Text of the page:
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Trusts Archives

Taxation concepts related to Michigan trusts

Trusts are an important, yet commonly overlooked, part of Michigan estate planning. Many other people who are considering creating a trust for their estate planning needs do not understand the various tax implications associated with the different kinds of trusts. Choosing the correct trust for a person's needs requires understanding the relevant tax consequences, however, in addition to understanding the different ways each kind of trust functions and the different benefits.

The basics of a living trust

Although they are commonly overlooked, trusts constitute an important and valuable part of estate planning. Trusts can take a variety of different forms, but they all generally provide ways to protect an estate and ensure that the trust creator's wishes are carried out. In essence, a trust is a legal word or concept that describes a relationship between two people in which one person holds the legal title to property for the benefit of the other person. In many cases, there are three primary people who are involved with a trust: the settlor, trustor or grantor, the trustee and the beneficiary.

What is a marital trust and what does it accomplish?

One of the key goals of estate planning for many Michigan residents is tax planning and providing for their relatives and heirs. People want to figure out the best way to set up their wills and inheritances so that the maximum amount possible of the estate is preserved for heirs and beneficiaries instead of going toward taxes. Trusts can be a very valuable tool for tax planning and estate planning purposes.

Trusts should not be overlooked when estate planning

Many Michigan residents put off discussing estate planning or making plans for after their death because it is uncomfortable to think about. However, the desire to leave money, assets, or other possessions to one's children often motivates people to take the steps to begin this planning process. Although there are many different options available for protecting one's own interests, as well as the potential interests of prospective heirs, trusts should not be overlooked.

Understanding the basics of a revocable trust

Many people avoid estate planning altogether because it tends to be an uncomfortable subject. Other people may tackle estate planning head-on but rely primarily on a will as the way to ensure that their wishes are carried out upon their deaths. There are some things that a will cannot do, however, that trusts can--and these things are often beneficial to the owner of the trust.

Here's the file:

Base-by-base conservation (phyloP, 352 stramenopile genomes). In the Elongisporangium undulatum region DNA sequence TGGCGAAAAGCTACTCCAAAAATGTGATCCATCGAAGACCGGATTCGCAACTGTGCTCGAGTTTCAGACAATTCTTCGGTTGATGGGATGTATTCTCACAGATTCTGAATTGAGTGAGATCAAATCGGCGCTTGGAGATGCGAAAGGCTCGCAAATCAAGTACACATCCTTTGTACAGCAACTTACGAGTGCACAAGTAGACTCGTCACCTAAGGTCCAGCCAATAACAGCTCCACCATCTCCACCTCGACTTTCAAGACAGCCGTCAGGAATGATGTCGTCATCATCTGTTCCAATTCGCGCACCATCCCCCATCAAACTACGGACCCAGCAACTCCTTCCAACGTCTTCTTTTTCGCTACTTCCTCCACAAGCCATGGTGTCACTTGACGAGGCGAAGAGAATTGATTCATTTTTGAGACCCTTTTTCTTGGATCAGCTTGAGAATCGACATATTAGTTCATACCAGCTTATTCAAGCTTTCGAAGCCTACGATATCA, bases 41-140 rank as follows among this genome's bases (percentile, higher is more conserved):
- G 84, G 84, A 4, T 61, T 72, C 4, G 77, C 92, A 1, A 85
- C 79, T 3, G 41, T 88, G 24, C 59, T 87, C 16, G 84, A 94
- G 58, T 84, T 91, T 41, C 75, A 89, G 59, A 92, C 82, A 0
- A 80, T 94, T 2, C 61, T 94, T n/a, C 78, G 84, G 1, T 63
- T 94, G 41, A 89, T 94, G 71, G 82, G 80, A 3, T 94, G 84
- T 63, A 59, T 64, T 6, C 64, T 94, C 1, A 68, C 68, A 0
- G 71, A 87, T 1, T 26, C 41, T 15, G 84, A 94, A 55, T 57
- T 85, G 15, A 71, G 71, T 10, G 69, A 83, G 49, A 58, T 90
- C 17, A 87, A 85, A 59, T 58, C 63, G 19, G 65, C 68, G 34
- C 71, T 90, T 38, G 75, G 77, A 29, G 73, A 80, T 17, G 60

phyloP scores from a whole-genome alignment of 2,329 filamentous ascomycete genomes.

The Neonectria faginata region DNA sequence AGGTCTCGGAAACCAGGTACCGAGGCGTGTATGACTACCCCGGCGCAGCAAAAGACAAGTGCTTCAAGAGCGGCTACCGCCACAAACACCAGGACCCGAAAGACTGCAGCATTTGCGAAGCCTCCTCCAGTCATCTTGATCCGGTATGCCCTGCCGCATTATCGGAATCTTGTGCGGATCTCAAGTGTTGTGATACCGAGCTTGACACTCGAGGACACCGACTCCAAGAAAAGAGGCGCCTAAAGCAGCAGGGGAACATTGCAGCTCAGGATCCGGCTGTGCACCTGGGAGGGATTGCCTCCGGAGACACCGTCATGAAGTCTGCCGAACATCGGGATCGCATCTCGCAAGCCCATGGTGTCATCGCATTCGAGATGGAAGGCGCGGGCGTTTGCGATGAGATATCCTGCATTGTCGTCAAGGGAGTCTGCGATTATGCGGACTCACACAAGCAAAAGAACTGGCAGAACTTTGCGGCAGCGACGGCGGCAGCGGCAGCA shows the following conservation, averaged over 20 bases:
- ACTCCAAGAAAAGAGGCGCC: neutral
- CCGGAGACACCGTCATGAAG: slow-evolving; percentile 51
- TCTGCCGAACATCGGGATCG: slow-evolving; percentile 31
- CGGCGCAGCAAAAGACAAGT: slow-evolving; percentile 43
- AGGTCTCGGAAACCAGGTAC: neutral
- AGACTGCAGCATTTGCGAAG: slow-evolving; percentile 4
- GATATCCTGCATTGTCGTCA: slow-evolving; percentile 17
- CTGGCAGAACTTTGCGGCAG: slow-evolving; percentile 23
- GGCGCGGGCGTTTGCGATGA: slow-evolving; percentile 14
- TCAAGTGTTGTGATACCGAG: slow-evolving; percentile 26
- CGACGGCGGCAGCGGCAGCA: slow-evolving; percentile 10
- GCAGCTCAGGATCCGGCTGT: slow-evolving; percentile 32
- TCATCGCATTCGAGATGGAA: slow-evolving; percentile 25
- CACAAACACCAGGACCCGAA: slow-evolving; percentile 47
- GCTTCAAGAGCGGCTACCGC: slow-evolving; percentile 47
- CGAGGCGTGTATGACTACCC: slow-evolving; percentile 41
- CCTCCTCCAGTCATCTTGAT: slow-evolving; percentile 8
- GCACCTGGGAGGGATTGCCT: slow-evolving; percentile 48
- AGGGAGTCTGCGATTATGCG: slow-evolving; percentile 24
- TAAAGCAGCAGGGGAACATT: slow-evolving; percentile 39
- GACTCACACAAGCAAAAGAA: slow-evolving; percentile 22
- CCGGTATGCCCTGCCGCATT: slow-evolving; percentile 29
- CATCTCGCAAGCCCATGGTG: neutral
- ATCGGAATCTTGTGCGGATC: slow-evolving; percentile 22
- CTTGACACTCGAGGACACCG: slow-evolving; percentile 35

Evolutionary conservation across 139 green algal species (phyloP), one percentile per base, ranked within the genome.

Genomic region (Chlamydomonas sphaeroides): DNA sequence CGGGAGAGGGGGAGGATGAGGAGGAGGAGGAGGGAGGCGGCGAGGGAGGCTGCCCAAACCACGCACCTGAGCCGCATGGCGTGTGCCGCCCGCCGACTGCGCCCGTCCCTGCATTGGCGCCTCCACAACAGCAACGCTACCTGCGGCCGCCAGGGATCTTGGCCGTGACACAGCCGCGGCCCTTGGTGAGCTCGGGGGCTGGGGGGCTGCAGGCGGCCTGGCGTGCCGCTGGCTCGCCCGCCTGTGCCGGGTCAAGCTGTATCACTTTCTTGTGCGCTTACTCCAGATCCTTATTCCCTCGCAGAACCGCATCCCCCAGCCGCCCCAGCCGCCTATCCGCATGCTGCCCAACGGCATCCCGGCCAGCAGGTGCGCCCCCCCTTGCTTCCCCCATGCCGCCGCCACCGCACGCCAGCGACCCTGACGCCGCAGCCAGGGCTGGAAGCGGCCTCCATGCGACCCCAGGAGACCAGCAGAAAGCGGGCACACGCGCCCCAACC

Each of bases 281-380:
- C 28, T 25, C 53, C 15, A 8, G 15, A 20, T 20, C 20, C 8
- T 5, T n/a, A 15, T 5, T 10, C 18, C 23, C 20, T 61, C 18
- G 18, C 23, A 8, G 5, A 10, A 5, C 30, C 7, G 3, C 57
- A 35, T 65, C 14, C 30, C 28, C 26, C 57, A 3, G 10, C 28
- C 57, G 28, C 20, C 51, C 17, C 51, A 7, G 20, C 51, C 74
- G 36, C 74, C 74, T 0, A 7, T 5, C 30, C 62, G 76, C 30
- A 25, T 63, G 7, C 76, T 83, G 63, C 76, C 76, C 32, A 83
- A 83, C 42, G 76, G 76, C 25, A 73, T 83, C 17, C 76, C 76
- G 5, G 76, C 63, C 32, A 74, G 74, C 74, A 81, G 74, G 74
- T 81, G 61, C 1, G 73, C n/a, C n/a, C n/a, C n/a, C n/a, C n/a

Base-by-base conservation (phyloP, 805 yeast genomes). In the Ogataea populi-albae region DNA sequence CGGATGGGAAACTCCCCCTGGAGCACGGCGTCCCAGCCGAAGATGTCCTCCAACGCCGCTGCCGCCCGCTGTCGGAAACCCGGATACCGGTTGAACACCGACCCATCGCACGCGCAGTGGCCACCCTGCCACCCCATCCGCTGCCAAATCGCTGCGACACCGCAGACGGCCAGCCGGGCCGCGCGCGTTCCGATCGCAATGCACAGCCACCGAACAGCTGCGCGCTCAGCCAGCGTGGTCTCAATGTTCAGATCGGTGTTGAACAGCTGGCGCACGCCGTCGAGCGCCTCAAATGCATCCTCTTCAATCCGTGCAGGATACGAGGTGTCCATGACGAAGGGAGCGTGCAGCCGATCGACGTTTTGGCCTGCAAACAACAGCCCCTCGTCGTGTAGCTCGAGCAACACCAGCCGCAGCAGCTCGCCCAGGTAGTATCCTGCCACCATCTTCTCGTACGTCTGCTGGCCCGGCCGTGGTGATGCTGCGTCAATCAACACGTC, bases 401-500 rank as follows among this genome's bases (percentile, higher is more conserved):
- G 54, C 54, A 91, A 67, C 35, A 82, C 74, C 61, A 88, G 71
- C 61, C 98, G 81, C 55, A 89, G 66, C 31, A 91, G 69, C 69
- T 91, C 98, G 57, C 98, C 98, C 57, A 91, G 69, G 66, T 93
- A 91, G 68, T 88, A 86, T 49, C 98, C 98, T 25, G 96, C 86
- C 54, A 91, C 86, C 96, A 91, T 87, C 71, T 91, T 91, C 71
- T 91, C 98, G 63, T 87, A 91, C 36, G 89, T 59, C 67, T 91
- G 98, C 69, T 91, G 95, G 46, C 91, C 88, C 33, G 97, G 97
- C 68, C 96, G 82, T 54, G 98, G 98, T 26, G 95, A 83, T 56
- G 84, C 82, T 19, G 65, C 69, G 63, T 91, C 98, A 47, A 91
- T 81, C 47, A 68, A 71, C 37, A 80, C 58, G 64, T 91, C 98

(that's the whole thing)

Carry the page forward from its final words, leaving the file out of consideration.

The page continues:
Trusts serve many purposes, provide inheritances to children

Because people work so hard for their money during their lives, they often want to be the ones to decide where it will go and how it will be used after their deaths. Many Michigan residents fail to make plans and arrangements involving their money until it is too late, however. This often means that their wishes are not fulfilled and conflicts easily arise among family members about inheritances. Trusts provide an effective vehicle to prevent these problems and ensure that a deceased's wishes are carried out after-or even during-his or her death.

Real estate can also be included in a charitable trust

Going through the process of estate planning is all about making sure an individual's assets and property wind up in the right hands upon passing away. Although close relatives are often top candidates to receive these assets, people may also have strong connections to certain charitable causes or organizations.

What is a pour-over trust?

When taking the first steps to create an estate plan, people might hear a lot about wills and trusts. As this happens, it's natural to wonder if specific types of estate planning instruments will actually be beneficial. One increasingly common strategy is to use a pour-over trust in conjunction with a will as people take important steps to protect their legacies.

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